3. Front load your word count when you can. 

I said this before and I’ll say it again: 50,000 words in the span of one month, which also includes Thanksgiving holidays, is hard. Whenever I do NaNoWriMo, I never get any writing done around Thanksgiving because family is visiting and there are turkeys to be baked and stuffing to be chopped. Now, I plan ahead. I make sure to block out days I know I won’t get any writing done and find less busy days to get that extra word count in to make sure I hit my goal. Then, if I do get some time during Thanksgiving to write, it’s a bonus but I’m not hard on myself for enjoying the holidays and taking some time off. 

4. Write through the UGH! 

First drafts are hard. First drafts are ugly. I’m currently working on my ninth novel and I’m sorry to report this fact remains as true as it ever did. There are going to be many times this month you will feel discouraged by your writing and the story. Taking an idea that’s rested beautifully in your mind’s eye and tackling it onto a page is never easy. Your book will improve with time, but first drafts are not about getting the story perfect. They are about getting the words down, creating a ‘lump of clay’ that you will shape into the story that it will ultimately be. I’ve learned to write through the ugly first draft by allowing myself permission to acknowledge this.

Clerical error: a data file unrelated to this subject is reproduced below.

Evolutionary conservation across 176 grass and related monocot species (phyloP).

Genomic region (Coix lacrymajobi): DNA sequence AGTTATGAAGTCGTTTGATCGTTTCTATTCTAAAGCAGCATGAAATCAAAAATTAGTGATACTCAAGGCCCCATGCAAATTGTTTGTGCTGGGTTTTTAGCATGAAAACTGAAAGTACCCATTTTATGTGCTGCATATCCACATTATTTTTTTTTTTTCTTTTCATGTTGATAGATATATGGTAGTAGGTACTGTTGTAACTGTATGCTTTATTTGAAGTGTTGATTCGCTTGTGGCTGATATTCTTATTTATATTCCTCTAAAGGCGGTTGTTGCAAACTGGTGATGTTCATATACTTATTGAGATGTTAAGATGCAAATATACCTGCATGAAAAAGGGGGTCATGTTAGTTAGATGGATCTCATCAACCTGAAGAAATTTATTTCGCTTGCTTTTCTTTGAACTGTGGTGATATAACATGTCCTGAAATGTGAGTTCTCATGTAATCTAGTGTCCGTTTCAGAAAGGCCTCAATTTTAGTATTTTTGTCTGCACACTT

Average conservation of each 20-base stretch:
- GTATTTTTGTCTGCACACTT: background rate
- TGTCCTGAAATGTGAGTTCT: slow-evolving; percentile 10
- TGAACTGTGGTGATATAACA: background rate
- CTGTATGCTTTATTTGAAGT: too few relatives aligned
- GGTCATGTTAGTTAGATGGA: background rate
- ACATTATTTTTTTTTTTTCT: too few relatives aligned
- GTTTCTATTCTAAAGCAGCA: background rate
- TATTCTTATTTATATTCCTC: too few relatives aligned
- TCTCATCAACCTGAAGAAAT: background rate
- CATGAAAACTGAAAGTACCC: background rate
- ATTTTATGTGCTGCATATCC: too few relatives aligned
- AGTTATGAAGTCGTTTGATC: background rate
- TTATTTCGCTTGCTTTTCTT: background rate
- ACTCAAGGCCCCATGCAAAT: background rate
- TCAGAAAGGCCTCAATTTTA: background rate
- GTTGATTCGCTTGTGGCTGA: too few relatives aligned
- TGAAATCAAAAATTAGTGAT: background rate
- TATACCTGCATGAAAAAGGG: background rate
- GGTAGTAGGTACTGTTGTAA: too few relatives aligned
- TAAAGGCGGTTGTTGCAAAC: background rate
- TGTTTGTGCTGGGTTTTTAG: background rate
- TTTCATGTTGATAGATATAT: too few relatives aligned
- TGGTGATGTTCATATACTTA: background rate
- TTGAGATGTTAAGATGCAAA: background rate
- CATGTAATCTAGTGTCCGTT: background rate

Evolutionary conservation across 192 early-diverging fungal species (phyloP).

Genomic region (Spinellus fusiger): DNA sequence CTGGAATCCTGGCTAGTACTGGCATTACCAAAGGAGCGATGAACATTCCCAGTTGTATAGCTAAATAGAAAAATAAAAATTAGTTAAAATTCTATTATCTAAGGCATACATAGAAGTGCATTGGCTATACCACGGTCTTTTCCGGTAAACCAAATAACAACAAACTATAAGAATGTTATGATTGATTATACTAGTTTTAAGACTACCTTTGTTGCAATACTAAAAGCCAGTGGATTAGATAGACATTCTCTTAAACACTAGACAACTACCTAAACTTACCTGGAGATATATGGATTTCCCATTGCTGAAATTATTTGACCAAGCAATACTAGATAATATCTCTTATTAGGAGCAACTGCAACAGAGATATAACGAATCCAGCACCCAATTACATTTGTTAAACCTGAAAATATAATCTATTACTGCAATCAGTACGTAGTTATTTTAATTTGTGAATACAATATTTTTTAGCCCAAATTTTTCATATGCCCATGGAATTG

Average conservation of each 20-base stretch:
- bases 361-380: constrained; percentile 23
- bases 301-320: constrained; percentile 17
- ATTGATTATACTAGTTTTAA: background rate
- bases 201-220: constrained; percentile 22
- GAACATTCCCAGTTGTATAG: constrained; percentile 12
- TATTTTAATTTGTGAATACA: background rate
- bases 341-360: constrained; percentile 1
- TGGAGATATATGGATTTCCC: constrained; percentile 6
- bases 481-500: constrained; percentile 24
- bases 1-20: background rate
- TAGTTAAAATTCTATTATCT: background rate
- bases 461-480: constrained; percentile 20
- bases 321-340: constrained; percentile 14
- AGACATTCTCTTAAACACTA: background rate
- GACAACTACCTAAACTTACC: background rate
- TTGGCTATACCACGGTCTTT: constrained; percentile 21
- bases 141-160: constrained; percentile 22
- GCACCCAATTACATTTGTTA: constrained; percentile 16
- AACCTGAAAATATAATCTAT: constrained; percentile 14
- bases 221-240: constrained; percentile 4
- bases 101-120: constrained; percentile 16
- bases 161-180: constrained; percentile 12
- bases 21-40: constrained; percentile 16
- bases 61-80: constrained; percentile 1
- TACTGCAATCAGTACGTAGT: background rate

As I write first drafts, I literally write in parenthesis this: (UGH). After a bad chapter or sentence just to vent the frustration about how hard it is, and how bad the sentence or chapter is, I write (UGH) to acknowledge, yes this isn’t what I had in mind, and then I give myself permission to let it go and keep on going. Another author friend highlights the bad sentences as she goes to remember to focus on them on the next round, while yet another friend leaves comments on her document with notes about something to look into more once the first draft is done. This is by no means necessary, but if you feel you are avoiding writing because of how bad the writing feels—take heart that nearly every writer I’ve ever asked feels exactly the same way, and if you need a little short cut to give your permission to write ugly drafts, take it!


Aisha Saeed is the New York Times bestselling author of WRITTEN IN THE STARS, which was listed as a best book of 2015 by Bank Street Books and a 2016 YALSA Quick Pick For Reluctant Readers. She is also the author of the middle grade novel AMAL UNBOUND, which was a Summer 2018 Indie Next Pick and an Amazon Best Book of the Month; has received starred reviews from Publisher’s Weekly and Kirkus; and was a Global Read Aloud for 2018. She has a forthcoming picture book, BILAL COOKS DAAL. Aisha is also a founding member of the nonprofit We Need Diverse Books™.